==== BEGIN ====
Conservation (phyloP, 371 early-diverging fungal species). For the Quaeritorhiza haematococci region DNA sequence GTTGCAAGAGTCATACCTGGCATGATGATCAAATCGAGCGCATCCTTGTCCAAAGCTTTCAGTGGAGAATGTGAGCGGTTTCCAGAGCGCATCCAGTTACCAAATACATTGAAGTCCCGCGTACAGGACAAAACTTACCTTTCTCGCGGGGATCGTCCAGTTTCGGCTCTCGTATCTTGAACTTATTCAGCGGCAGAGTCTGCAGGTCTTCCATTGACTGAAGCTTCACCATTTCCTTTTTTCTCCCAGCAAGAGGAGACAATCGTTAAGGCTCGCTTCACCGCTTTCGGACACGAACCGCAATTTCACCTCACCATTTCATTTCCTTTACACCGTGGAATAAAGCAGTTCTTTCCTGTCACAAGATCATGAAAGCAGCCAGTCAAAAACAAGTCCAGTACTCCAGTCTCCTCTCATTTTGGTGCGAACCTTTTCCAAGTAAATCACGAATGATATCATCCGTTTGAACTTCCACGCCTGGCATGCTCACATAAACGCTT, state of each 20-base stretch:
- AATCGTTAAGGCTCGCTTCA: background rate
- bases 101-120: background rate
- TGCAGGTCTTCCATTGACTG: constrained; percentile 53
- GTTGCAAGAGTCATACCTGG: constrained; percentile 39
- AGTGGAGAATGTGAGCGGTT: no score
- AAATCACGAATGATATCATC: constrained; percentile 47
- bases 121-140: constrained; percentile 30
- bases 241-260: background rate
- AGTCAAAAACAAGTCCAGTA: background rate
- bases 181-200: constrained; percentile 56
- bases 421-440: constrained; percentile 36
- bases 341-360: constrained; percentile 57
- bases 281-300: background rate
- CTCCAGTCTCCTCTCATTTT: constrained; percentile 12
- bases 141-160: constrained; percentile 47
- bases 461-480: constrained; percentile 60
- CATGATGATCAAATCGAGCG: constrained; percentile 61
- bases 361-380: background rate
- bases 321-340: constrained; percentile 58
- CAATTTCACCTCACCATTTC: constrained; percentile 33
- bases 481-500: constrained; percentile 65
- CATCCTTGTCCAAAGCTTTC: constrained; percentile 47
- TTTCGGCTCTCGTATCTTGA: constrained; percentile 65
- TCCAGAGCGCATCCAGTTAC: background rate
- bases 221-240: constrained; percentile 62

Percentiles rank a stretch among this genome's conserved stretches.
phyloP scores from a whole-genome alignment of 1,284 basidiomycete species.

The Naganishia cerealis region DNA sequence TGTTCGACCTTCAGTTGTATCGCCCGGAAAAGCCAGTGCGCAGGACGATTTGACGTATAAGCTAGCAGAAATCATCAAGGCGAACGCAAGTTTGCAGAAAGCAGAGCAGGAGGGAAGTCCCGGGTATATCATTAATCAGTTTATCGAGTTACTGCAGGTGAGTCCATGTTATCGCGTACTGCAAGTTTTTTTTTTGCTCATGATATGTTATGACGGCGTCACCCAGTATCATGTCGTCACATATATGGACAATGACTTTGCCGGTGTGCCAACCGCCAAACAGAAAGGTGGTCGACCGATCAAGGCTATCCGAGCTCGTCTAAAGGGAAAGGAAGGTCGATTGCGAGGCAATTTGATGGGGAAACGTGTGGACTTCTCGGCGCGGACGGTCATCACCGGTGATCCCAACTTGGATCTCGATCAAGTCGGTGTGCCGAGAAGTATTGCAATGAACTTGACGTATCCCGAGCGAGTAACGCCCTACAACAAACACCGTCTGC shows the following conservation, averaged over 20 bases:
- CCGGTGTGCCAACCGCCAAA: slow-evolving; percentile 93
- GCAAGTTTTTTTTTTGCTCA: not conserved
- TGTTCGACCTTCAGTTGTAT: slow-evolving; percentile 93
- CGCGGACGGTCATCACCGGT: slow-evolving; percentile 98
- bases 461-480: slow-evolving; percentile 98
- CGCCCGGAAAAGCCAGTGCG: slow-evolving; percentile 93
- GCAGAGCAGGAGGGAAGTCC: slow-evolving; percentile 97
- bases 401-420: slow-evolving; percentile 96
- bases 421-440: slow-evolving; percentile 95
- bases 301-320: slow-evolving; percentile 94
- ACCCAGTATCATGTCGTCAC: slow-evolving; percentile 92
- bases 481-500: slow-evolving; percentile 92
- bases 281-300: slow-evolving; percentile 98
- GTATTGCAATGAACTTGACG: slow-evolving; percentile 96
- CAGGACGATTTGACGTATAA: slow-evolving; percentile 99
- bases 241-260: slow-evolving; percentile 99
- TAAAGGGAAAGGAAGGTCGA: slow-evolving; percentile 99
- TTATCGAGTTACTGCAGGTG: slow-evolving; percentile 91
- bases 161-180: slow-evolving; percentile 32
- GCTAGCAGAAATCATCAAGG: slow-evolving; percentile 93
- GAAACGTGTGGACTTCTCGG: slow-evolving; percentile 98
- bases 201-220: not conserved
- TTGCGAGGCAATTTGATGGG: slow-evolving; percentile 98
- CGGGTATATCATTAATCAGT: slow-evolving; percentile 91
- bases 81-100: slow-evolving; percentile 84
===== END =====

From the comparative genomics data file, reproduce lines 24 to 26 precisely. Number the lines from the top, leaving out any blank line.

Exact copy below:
- TTTCGGCTCTCGTATCTTGA: constrained; percentile 65
- TCCAGAGCGCATCCAGTTAC: background rate
- bases 221-240: constrained; percentile 62